Finding A Hero Amid Fading Memories

Family Portrait i i

hide captionKim Masters' grandmother (bottom left) and grandfather (bottom right) never saw Elli (middle), Alice (left) or Josi again after leaving them at the train.

Courtesy Kim Masters
Family Portrait

Kim Masters' grandmother (bottom left) and grandfather (bottom right) never saw Elli (middle), Alice (left) or Josi again after leaving them at the train.

Courtesy Kim Masters
Nicholas Winton holds a child in the Prague train station in 1939. i i

hide captionNicholas Winton holds a child in a train station in Prague in 1939. Winton helped save more than 650 childen by getting them out of Czechoslovakia before the Nazis arrived.

Courtesy Nicholas Winton
Nicholas Winton holds a child in the Prague train station in 1939.

Nicholas Winton holds a child in a train station in Prague in 1939. Winton helped save more than 650 childen by getting them out of Czechoslovakia before the Nazis arrived.

Courtesy Nicholas Winton
Grandmother, Grandfather and Josi i i

hide captionKim Masters never met her grandmother (left) and grandfather, who were killed by the Nazis. Her Aunt Josi (center) escaped on a train arranged by Winton and recently celebrated her 85th birthday in London.

Courtesy Kim Masters
Grandmother, Grandfather and Josi

Kim Masters never met her grandmother (left) and grandfather, who were killed by the Nazis. Her Aunt Josi (center) escaped on a train arranged by Winton and recently celebrated her 85th birthday in London.

Courtesy Kim Masters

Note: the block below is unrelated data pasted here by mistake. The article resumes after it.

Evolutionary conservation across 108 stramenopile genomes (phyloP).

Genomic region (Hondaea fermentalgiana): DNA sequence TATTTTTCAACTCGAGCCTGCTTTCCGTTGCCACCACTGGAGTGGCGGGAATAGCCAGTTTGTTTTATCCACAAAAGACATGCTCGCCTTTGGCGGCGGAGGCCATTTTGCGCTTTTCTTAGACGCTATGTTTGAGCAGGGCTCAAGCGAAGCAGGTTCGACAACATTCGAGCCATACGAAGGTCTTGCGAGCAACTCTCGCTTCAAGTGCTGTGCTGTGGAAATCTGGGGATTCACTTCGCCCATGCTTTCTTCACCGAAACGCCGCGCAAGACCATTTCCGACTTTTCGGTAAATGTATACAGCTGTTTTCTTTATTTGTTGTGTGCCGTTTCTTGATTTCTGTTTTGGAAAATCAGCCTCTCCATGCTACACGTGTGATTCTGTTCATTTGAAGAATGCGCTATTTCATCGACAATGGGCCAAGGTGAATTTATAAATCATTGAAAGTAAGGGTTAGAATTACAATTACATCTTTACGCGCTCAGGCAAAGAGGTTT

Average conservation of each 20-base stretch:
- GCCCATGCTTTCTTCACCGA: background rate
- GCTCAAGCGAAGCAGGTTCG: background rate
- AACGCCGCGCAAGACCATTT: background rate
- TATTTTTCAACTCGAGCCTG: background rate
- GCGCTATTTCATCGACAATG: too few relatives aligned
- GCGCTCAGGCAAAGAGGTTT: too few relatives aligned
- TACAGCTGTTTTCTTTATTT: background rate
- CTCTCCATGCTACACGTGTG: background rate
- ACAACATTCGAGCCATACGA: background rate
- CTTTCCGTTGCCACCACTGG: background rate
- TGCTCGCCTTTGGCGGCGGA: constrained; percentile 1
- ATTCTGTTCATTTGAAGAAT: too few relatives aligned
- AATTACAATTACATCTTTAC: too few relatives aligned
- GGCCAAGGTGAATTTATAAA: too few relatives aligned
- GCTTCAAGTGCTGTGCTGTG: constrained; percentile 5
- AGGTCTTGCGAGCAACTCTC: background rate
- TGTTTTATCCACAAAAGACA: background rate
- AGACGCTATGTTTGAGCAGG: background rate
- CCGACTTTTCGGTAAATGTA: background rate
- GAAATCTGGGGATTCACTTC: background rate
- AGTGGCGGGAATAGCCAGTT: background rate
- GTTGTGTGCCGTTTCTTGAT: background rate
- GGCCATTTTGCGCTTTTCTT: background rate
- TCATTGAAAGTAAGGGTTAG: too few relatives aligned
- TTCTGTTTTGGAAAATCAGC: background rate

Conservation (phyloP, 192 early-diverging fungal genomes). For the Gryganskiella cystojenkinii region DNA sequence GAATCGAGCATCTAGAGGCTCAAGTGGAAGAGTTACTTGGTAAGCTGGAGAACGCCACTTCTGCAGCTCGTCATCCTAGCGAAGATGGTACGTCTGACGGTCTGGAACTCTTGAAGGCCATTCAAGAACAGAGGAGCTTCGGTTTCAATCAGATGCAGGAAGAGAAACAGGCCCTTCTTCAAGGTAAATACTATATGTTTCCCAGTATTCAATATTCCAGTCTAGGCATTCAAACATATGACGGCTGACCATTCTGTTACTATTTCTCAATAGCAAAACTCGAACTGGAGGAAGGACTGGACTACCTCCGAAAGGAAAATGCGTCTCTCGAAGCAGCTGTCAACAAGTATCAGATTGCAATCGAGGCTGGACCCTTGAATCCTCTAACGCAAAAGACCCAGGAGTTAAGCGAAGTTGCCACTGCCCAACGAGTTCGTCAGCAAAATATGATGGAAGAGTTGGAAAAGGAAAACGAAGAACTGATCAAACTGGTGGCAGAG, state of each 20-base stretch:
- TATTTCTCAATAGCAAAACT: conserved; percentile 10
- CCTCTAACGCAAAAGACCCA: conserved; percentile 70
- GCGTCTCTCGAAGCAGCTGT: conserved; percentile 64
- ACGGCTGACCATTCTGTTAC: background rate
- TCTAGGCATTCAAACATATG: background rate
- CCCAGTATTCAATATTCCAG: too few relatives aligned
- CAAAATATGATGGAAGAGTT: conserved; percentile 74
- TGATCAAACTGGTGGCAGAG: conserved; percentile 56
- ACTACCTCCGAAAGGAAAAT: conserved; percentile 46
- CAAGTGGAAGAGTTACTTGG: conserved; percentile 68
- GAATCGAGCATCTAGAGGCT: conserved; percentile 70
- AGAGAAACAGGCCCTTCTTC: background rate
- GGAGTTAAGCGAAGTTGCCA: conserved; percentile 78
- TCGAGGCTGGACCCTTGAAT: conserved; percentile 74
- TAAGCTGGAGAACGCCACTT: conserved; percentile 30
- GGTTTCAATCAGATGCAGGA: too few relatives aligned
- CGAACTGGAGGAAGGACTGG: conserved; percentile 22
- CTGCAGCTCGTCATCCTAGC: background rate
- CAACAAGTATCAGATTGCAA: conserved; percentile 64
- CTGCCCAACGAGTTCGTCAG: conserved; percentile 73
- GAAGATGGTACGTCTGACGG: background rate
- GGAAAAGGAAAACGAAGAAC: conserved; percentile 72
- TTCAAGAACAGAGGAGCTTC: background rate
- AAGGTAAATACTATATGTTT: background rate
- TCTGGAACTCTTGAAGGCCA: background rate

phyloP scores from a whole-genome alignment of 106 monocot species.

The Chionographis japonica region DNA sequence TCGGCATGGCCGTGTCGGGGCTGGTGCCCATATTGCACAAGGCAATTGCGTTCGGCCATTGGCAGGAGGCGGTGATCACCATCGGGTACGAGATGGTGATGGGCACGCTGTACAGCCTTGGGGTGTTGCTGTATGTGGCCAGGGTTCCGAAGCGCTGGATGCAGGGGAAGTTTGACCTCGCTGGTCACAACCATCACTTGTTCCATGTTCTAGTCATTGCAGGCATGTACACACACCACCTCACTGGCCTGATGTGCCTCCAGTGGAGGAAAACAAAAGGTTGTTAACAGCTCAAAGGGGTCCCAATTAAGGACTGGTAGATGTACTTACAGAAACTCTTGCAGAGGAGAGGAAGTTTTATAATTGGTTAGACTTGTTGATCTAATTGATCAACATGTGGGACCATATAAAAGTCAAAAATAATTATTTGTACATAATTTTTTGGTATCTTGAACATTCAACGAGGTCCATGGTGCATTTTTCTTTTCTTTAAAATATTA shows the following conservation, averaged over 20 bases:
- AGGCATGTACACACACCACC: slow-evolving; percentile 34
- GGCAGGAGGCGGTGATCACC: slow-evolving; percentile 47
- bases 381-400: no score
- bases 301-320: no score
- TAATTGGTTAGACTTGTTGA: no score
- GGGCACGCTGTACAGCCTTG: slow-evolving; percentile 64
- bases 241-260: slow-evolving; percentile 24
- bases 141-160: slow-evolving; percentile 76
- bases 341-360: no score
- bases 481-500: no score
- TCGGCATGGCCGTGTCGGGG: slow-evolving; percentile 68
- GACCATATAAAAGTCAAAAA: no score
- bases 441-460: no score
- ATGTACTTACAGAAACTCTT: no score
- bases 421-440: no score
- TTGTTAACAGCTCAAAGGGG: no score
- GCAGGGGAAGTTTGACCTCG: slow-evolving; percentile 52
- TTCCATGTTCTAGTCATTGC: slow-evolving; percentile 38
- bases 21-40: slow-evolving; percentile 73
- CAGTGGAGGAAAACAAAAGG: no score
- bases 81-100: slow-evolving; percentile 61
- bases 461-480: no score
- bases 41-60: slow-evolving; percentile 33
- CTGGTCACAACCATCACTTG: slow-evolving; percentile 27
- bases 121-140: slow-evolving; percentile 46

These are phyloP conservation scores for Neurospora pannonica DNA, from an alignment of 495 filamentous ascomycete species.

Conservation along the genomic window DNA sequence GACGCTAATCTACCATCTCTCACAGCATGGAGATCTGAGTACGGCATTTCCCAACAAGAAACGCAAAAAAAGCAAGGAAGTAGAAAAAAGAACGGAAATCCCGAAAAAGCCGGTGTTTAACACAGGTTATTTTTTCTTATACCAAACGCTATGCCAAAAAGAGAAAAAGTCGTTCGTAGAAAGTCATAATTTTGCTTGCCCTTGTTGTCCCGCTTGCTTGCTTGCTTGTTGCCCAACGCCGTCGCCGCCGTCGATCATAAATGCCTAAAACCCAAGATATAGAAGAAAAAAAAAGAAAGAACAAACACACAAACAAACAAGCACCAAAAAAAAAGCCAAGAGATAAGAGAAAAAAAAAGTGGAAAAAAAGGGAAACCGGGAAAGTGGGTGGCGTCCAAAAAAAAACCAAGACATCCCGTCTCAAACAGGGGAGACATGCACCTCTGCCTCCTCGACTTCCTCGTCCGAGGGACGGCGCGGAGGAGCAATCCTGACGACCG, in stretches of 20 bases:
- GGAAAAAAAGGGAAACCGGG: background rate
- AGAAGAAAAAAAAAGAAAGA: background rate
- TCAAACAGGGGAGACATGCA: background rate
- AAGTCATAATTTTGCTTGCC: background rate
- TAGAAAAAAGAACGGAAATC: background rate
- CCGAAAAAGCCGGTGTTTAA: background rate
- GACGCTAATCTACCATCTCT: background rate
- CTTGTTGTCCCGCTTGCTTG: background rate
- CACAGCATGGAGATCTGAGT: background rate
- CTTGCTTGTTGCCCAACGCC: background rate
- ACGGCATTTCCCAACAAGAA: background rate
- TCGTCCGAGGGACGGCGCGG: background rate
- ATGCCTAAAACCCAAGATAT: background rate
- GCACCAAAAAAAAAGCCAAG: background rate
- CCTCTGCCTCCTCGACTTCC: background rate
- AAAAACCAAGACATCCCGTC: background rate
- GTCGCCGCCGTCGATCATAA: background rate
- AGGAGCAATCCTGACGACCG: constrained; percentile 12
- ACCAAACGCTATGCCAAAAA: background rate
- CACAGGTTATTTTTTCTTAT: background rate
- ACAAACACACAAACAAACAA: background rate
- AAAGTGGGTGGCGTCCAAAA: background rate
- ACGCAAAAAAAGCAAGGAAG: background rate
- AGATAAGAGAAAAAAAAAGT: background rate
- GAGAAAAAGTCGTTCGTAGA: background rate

Nicholas Winton meets with some of now-grown children he saved. i i

hide captionWinton meets with some of the children — now grown up — he saved with the kindertransport.

Courtesy Nicholas Winton
Nicholas Winton meets with some of now-grown children he saved.

Winton meets with some of the children — now grown up — he saved with the kindertransport.

Courtesy Nicholas Winton
Nicholas Winton at home i i

hide captionWinton, 99, lives by himself in a snug house with a lush garden west of London. To some degree, he feels that too much has been made of his efforts.

Nicholas Winton at home

Winton, 99, lives by himself in a snug house with a lush garden west of London. To some degree, he feels that too much has been made of his efforts.

It's been nearly 70 years since my mother and her sisters climbed aboard a train and left their small village in what was then Czechoslovakia. No wonder their memories have faded.

"I remember very well how we had to feed the geese," my mother says.

"Our maid actually used to feed the geese," says Josi, her sister.

"And laundry ... it was taken to the river to be rinsed," my mother recalls.

"I don't remember ever anybody taking things to the river," Josi objects.

And so it goes.

My mother is 83. Aunt Josi was the eldest of the three — she just turned 85. When we gathered in London recently for her birthday party, I had a rare opportunity to ask the two sisters, side by side, about their memories. (Elli, the youngest, died of cancer some years ago.) Despite the conflicts, both sisters agree that theirs was a happy childhood:

"In the winter we skated on the river and we skied and sledded," my mother says. "In the summertime, we went to the woods and picked berries, and it was a very beautiful life."

Josi, Alice and Elli were born in Trstena, a village in a mountainous region near the Polish border. The three girls left home on June 29, 1939, on a special train — a kindertransport — arranged to protect children from the advancing Nazis. They were taken to London, where my aunts Josi and Elli stayed. (My mother later ventured to the U.S., and settled in Washington, D.C.)